Pipeline operator First Gas is being prosecuted for anti-competitive behaviour in its purchase of new pipelines in the Bay of Plenty.
The Commerce Commission has begun proceedings in the High Court related to the firm's 2016 purchase of 9.5km of steel and plastic pipelines that Whanganui-based GasNet laid in a new subdivision in Pāpāmoa.
The commission says First Gas, which operates the country's trunk transmission pipelines and is the third-largest gas distributor after Powerco and Vector, bought the assets without a clearance or authorisation from it.
The commission said the firm also behaved anti-competitively when – having initially been turned down by GasNet – it started laying its own pipelines in the areas where GasNet had installed its assets.
GasNet also contractually restrained the Whanganui-based company from operating in the Bay of Plenty for five years.
First Gas chief executive Paul Goodeve said the company accepted the commission's finding that the purchase was likely to have reduced competition and will pay a financial penalty accordingly.
At the time of the acquisition it believed the transaction complied with the relevant regulations but now accepts "it had not fully considered the possible impact on other developers laying gas distribution networks," he said in a statement.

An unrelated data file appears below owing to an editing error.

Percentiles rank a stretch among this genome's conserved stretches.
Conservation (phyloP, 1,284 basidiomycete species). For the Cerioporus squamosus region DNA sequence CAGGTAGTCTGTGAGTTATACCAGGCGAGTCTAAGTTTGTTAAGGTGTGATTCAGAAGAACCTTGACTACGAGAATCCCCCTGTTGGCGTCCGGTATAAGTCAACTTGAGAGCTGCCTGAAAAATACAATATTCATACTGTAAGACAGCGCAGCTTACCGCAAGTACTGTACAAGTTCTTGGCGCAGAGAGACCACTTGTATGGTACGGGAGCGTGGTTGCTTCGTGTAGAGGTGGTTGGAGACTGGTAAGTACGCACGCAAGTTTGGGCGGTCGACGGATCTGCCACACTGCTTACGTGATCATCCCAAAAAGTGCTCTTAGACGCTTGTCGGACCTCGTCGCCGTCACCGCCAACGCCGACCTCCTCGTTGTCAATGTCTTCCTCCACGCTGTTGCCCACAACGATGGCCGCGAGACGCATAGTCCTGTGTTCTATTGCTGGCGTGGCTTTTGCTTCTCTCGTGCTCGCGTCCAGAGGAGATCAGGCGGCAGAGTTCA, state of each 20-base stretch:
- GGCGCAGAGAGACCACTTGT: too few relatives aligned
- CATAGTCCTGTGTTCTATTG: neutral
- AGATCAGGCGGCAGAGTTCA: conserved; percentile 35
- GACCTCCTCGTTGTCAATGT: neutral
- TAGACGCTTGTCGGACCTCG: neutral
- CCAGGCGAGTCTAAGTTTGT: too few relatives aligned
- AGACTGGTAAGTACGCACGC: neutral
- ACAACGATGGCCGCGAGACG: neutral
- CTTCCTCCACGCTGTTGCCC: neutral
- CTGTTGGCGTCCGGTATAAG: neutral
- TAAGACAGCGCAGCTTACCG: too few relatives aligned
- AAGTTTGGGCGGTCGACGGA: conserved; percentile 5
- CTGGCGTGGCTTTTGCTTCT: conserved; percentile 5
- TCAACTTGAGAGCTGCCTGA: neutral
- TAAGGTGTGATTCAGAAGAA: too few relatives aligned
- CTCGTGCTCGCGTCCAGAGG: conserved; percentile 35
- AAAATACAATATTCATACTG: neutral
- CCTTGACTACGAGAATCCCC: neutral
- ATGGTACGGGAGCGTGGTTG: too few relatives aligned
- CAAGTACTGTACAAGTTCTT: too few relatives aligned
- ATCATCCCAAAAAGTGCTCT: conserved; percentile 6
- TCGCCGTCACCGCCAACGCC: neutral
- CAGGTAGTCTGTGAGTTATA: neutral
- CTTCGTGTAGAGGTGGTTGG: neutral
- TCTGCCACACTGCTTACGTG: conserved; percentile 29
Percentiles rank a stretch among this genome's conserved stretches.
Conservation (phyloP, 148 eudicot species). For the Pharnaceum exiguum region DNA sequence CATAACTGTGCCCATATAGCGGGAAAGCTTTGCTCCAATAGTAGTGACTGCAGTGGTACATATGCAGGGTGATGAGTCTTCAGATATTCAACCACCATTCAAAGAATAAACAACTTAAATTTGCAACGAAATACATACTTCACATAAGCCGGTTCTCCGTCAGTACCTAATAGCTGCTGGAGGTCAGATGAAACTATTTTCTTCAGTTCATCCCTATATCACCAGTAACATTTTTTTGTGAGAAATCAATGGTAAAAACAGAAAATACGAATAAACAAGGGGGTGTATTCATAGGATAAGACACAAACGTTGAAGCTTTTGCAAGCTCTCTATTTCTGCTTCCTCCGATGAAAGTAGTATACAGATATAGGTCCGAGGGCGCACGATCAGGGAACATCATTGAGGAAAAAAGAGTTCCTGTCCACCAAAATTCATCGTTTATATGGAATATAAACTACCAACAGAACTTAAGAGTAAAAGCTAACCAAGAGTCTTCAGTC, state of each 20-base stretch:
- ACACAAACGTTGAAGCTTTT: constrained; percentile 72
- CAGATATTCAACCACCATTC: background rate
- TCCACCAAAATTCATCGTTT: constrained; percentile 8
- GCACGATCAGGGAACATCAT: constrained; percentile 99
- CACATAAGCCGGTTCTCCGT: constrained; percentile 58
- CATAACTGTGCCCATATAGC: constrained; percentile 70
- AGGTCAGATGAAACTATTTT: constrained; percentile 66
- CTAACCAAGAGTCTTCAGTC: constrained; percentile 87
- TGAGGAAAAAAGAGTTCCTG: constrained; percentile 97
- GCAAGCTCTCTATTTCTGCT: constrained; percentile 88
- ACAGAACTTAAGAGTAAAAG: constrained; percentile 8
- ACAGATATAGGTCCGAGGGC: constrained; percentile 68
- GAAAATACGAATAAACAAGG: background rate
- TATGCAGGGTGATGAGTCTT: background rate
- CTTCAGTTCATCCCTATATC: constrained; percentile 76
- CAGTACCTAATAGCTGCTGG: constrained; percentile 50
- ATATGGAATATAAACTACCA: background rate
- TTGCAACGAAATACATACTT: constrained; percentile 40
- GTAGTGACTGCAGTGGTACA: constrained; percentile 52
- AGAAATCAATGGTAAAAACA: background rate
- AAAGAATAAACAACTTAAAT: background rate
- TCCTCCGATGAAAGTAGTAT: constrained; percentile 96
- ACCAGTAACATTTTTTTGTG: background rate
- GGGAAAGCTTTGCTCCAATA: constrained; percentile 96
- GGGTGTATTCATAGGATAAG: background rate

"This was an oversight on our part and we accept we should have applied to the Commerce Commission for clearance of the acquisition at the time, which would have uncovered the issue before any breach occurred."
GasNet, which is owned by Whanganui District Council, declined to comment, given the matter is before the court. Neither First Gas, nor the commission, would comment further.
The assets First Gas acquired, including a regulator station, lie inland from Pāpāmoa Beach and are close to the existing First Gas network.
The value of the purchase hasn't been disclosed, but in an update to its 2017 asset management plan, First Gas noted that capital spending in the 2017 financial year had been about $5.8 million higher than forecast at $20.3 million. That was due to the Pāpāmoa purchase and a $3.5 million development at Titanium Park in Waikato.
First Gas said it acquired the assets to keep pace with the rapid commercial and housing growth in the area. The investment would also avoid the need to reinforce its existing assets.
"This acquisition is consistent with our desire to give consumers the choice of reticulated natural gas in the areas that we serve," the New Plymouth-based company said.
"Other initiatives that we have implemented that are consistent with this strategy include offering free household connections - for households within 20 metres of our networks - and not requiring capital contributions from developers in certain circumstances."
While the proposed purchase had not been included in First Gas's 2016 asset management plan, the company noted that the Commerce Commission had considered it in its final determination of pricing for the company.